London: The United States has described the prospect of North Korea restarting a mothballed atomic reactor as "extremely alarming".
North Korea said it would reactivate all facilities at its main Yongbyon nuclear complex to ease its electricity shortage and strengthen its nuclear capability. The reactor was shut down in 2007 as part of international nuclear disarmament talks that have since stalled, reports the Guardian.
The move came a day after Pyongyang announced a "new strategic line" focusing on its nuclear programme and economy.
The Yongbyon announcement follows repeated warnings from the North that it is on a war footing with South Korea. The regime has also threatened nuclear strikes against the US mainland and its overseas military bases, though experts are convinced it is still several years away from developing the necessary technology.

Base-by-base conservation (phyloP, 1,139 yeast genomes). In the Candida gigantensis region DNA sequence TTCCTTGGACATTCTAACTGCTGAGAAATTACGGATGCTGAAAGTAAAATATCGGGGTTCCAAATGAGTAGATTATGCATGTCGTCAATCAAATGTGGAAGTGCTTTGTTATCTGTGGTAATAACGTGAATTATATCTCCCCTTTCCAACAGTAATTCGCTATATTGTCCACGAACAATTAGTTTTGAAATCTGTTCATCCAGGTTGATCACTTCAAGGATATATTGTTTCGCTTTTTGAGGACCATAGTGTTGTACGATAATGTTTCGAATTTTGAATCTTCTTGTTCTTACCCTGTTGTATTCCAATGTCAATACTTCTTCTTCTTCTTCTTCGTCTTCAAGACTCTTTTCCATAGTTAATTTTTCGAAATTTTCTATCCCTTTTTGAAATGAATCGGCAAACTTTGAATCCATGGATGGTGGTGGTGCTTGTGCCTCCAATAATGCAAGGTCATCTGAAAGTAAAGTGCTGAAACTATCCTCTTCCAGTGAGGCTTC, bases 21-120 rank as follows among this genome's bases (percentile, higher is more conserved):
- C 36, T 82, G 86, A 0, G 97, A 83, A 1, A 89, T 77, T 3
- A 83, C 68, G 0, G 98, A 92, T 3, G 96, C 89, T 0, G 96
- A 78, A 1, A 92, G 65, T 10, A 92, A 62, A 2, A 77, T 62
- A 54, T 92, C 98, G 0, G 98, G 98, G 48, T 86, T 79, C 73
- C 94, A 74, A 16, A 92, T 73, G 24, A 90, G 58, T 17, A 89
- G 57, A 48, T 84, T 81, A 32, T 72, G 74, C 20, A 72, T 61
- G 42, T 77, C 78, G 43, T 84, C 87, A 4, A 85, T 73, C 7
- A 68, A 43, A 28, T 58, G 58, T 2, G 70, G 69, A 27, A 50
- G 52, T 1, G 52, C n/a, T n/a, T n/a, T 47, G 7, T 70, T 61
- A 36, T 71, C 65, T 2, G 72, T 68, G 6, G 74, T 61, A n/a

But the Obama administration has said that it would take time between the announcement and the North's ability to restore its nuclear programme.
Duyeon Kim, a North Korea and nuclear arms specialist at the Centre for Arms Control and Non-Proliferation in Washington, estimated it would take North Korea at least a year to reverse the steps taken in 2007.
A US state department spokeswoman, Victoria Nuland, said the US will not accept North Korea as a nuclear state, and added that re-activating Yongbyon would be a clear violation of the North Korea's international obligations and the commitments it made at that time.
The UN secretary general, Ban Ki-moon, said he feared North Korea was on a collision course with the rest of the world that could lead to war. Ban, a former South Korean foreign minister, said the crisis had "gone too far" and called for dialogue to ease tensions on the peninsula.
Jay Carney, the White House press spokesman, said the US is regularly reaching out to Beijing and Moscow to encourage them to do more to restrain the North Koreans.
US secretary of state, John Kerry, said that restarting Yongbyon would be a violation of international obligations. He added that what Kim Jong-un has been choosing to do is provocative, dangerous and reckless. Kerry reiterated that the US will do what is necessary to defend itself and its allies, Korea and Japan.